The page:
This exhibition is an opportunity to experience works of art produced with the help of increasingly sophisticated robots. Featuring works by some forty artists, it offers a gateway to an immersive and interactive digital world – an augmented body sensory experience that subverts our notions of space and time.
In an ever more robotic society, these artists explore new technologies, including Artificial Intelligence, which is potentially revolutionising human lives and even the conditions in which artworks are produced, presented, disseminated, conserved and received. These works contain a warning. Although Artificial Intelligence can help us, it also threatens to make itself our master by reducing humans to simple slaves to performance.
Artists have extensive experience of this dangerous game: from the first prehistoric cave paintings, they have used technology to achieve a goal and then subjected it to their questions and imaginations. Even more sophisticated software has given rise to increasingly autonomous works, an ability to generate infinite forms, and interactivity with audiences who permanently modify this game.
This selection of works explores the questions raised by artists, which are also questions we ask ourselves : What can a robot do that an artist cannot? If it has an artificial intelligence, does a robot have an imagination? Who decides: the artist, the engineer, the robot, the spectators or everyone together? What is a work of art? Should we fear robots? Artists? Artist-robots?
Artists and fiction writers have long dreamed of artificial creatures capable of replacing or even surpassing human beings. In the 19th century, Mary Shelley created the first science fiction hero, Frankenstein, the inventor of a monster that eventually threatened to destroy humanity. The word “robot” was used for the first time on stage in Prague, in 1920, in a play by Karel Čapek, about the revolt of slave machines.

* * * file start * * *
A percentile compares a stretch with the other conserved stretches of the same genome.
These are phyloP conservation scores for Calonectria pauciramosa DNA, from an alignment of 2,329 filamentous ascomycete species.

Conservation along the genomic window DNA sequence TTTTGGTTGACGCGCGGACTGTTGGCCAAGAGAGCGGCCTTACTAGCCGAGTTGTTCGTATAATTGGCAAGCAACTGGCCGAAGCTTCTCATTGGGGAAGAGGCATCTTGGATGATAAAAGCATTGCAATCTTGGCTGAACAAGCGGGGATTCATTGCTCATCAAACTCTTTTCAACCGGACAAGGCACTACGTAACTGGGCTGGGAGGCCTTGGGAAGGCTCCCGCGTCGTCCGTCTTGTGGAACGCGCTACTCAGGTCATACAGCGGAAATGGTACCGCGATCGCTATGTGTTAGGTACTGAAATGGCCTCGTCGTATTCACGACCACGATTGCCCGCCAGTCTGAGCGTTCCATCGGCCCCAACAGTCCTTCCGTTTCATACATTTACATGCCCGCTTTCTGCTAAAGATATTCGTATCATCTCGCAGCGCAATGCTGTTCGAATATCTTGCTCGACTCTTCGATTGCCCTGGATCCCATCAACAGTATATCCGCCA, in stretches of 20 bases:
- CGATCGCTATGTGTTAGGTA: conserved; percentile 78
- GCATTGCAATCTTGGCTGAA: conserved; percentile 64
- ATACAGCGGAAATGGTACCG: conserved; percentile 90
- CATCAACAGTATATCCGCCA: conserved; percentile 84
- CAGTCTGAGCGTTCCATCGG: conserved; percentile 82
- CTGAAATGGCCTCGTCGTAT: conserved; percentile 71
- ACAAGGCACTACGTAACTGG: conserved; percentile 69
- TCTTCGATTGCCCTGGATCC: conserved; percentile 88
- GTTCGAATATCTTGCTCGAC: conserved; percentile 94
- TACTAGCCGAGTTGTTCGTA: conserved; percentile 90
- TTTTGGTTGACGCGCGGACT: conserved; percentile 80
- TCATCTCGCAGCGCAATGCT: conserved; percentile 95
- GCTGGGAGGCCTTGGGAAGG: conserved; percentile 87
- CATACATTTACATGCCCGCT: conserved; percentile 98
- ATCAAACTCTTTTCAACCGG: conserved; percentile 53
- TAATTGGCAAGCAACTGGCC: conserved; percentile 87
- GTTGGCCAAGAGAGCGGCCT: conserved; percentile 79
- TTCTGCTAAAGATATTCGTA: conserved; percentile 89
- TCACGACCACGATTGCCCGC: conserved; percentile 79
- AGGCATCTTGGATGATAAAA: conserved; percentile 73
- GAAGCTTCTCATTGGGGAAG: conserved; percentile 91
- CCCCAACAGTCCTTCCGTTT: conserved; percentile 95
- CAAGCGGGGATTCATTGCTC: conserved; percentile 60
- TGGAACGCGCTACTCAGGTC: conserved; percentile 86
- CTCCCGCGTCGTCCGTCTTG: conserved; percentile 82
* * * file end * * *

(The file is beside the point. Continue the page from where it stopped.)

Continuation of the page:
From the 1950s, artists began to put together robots to create, paint, dance and compose music. Following in the footsteps of pioneers Schöffer, Tinguely and Paik, creators in every discipline are now working in the field of digital technology, using tools that are making robots increasingly autonomous.
Ever more independent, these machines move in ways that are sometimes so physical that we attribute them with an almost animal, human or even psychological dimension. Robots are becoming invisible. Powered by computer programs and algorithms, technology is disappearing in favour of infinitely generated forms that can change according to our physical movements.
Rather than moving from reality to dreams, or from the material to the virtual, artists are experimenting with new technologies. Their palette is a canvas with numbers in unlimited combinations. The issue of tempo is fundamental, and everything moves very fast, with thought immediately followed by action.
Forms emerge from the computer in real time; images proliferate, fade away and give way to others, which metamorphose in turn. In fact, robots are becoming so autonomous that they appear to challenge the authority of the artist who delegates part of their power to the machine. We know how the work begins but not when or how it will end.
In 1951, mathematician Alan Turing wondered whether a digital calculator could think. Taking this thought a step further, the controversial pioneer of transhumanism, Ray Kurzweil, has predicted the emergence of an absolute form of Artificial Intelligence applicable to all social and personal fields in the near future.
He suggests that we understand and dominate the functioning of the human brain, to allow us to evolve and become more efficient, immortal and downloadable. Contrary to this new kind of prophecy, pundits remind us that there is no scientific evidence for such a future. Artists are grasping the atmosphere of these new explorations using Deep Learning (advanced machine learning), and even parodying or deflecting it.
As our lives become increasingly connected and managed by artificial systems, their works of art lead us to think, feel, and laugh at robots. The works that descend from robots, just as we descend from monkeys, speak of poetry, politics and philosophy.
They force us to reconsider how we measure what it means to be human. They are the object of a joint work involving the artist, the engineer, the robot and we, who modify interactive works in passing. Robots thus become co-originators. Will it make us more human, more like artists, or more like robots?